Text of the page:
The pontiff met Grand Ayatollah Ali al-Sistani in holy city of Najaf to urge Muslims to embrace Iraq’s beleaguered Christians.
Pope Francis has met with Grand Ayatollah Ali al-Sistani, one of the most senior leaders in Shia Islam, in Iraq’s holy city of Najaf to deliver a message of peaceful coexistence, urging Muslims to embrace Iraq’s long-beleaguered Christian minority.
The historic meeting on Saturday in al-Sistani’s humble home was months in the making, with every detail painstakingly discussed and negotiated between the ayatollah’s office and the Vatican.KEEP READINGPope Francis embarks on historic visit to IraqPope Francis calls for end to violence in first Iraq addressPope to visit ancient city of Ur, ‘the cradle of civilization’
After the meeting, al-Sistani office released a statement that said religious authorities have a role in protecting Iraq’s Christians and that the Shia leader “affirmed his concern that Christian citizens should live like all Iraqis in peace and security, and with their full constitutional rights”.
The Vatican said Francis thanked al-Sistani and the Shia people for having “raised his voice in defence of the weakest and most persecuted” during some of the most violent times in Iraq’s recent history.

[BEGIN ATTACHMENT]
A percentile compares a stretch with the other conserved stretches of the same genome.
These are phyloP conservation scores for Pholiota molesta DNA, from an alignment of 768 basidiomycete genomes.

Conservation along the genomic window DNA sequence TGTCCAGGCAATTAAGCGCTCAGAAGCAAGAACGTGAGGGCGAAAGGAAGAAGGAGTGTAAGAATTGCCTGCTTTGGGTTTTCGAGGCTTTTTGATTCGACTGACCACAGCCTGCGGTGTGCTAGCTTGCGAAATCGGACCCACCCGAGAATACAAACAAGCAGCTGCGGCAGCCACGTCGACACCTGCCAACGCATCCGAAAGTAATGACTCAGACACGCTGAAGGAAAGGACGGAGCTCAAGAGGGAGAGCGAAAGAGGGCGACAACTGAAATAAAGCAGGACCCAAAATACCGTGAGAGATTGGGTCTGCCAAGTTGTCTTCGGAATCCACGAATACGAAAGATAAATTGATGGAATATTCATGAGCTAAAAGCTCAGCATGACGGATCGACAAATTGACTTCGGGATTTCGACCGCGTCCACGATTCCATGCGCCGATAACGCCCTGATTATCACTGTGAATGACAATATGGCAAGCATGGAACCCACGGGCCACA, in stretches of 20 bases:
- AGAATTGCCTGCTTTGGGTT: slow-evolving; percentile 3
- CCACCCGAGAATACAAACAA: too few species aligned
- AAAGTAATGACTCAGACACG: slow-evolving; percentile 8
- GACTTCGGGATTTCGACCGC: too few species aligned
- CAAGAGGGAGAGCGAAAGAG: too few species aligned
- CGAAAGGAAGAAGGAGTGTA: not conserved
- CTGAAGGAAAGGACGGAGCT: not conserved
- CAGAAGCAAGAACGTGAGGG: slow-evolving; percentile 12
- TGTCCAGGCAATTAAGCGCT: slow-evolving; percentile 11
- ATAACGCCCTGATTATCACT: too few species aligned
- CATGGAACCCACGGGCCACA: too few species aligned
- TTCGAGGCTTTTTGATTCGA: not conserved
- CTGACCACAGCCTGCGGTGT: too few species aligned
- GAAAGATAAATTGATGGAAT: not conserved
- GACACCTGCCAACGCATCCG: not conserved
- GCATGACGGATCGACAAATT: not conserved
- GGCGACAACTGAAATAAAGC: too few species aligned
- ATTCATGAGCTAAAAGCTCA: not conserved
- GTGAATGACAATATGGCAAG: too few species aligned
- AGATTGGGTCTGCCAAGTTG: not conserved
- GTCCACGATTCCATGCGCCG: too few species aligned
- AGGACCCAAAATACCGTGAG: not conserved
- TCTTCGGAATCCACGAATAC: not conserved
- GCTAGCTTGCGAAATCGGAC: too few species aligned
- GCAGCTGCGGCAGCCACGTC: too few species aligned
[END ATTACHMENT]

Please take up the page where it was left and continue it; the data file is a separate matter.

He said al-Sistani’s message of peace affirmed “the sacredness of human life and the importance of the unity of the Iraqi people”.
The 84-year-old pontiff’s convoy, led by a bullet-proof vehicle, had pulled up for the meeting along Najaf’s narrow and column-lined Rasool Street, which culminates at the golden-domed Imam Ali Shrine, one of the most revered sites in the world for Shia Muslims. He then walked the few metres to al-Sistani’s modest home, which the Shia leader has rented for decades.